Over the course of the day we averaged a little under 3 mph on our way to China Camp, and a fast ride back getting up to 5 mph when we were riding the current. Our course covered 9 miles.
There was some discussion on the water and by email after the paddle regarding tidal predictions which don’t always match the published tide and current tables. Always good to paddle with friends that can temper the predictions with local knowledge. Please view additional photos here and to take a closer look at our track go here.
On July 13 it was time to get back on the water. We had a six week hiatus while playing grandparents and dealing with the challenges of social distancing and staying-at-home. With a prediction for afternoon winds we decided to get an early start. China Camp State Park was our chosen launch site and we were on the water at 9:40.
Our plan was to paddle south around Point San Pablo, check the wind and water and round the Marin Islands if conditions looked good. We were paddling on an ebb so we would have the current with us going south, and the wind with us on the return. Once we were on the water two small islands, The Sisters, looked inviting so we set course for the islands thinking we might “thread the needle,” passing through a narrow slot in the west Sister called Grendel’s Needle. Once we were through the slot, we headed back to Point San Pablo. We found that on crossing back we were experiencing the full fetch of the wind blowing from the southwest, giving us some steep wind waves up to three feet with a few whitecaps slapping us; not a place for an inexperienced paddler, but we found the challenge invigorating.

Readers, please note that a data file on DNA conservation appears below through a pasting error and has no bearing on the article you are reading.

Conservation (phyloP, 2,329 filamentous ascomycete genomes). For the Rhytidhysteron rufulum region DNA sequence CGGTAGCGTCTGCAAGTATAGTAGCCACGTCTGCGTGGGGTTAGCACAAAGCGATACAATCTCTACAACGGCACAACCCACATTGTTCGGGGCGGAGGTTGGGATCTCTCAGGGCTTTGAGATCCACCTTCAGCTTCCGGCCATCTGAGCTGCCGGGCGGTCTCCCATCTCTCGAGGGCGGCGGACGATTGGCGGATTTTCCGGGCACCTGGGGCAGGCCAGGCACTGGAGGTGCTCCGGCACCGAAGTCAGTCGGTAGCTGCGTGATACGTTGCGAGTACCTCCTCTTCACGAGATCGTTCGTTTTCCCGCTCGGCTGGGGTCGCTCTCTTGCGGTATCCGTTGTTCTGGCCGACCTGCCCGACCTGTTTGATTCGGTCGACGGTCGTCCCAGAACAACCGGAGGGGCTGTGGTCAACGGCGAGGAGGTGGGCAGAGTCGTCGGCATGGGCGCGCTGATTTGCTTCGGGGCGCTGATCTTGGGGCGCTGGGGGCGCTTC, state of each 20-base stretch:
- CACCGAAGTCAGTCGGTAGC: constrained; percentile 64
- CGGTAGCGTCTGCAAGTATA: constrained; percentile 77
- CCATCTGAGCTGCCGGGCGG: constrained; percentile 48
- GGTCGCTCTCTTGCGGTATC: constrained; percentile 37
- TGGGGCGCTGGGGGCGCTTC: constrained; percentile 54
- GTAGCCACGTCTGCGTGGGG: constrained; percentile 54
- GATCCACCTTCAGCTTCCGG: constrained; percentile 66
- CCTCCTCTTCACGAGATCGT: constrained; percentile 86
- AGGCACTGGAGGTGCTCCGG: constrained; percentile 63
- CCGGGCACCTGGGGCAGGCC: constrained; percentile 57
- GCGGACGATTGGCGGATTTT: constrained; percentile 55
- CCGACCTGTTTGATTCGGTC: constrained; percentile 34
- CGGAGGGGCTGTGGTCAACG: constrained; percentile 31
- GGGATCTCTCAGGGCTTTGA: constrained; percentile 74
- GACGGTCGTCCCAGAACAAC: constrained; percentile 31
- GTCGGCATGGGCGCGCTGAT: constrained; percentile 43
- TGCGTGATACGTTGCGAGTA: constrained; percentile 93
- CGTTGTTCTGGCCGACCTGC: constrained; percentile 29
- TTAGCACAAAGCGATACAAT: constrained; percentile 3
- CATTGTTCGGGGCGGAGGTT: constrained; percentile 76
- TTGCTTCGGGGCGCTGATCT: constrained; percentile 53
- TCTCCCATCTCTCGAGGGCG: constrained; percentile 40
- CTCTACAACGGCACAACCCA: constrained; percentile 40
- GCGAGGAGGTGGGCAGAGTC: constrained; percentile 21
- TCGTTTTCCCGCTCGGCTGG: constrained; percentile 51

As we rounded the point, we left the rough water behind. I find when I’m paddling in challenging conditions I’m intent on keeping my hands on the paddle and practicing boat control. Putting the paddle down to take photos is not an option.
We took a quick reconnoiter of the Marin Islands and decided that rather than slog into the wind, we’d turn into a little beach near McNear Brick & Block, a brickyard that was established by George P. McNear and his son Erskine in 1898 which still operates today. You can see the chimneys of the brick works in one of the photos.
Once we landed, we pulled our boats out of the water and dipped into our lunches for a mid-morning snack. With the wind building though, we decided that it was prudent to get back on the water to begin our journey back around the point.
We were back at our launch point at noon. We finished our lunch and went back on the water to practice boat control drills and rescues. My Eskimo roll needs more practice.
Our paddle covered six miles, and we were glad to be off the water as we watched whitecaps build in the afternoon.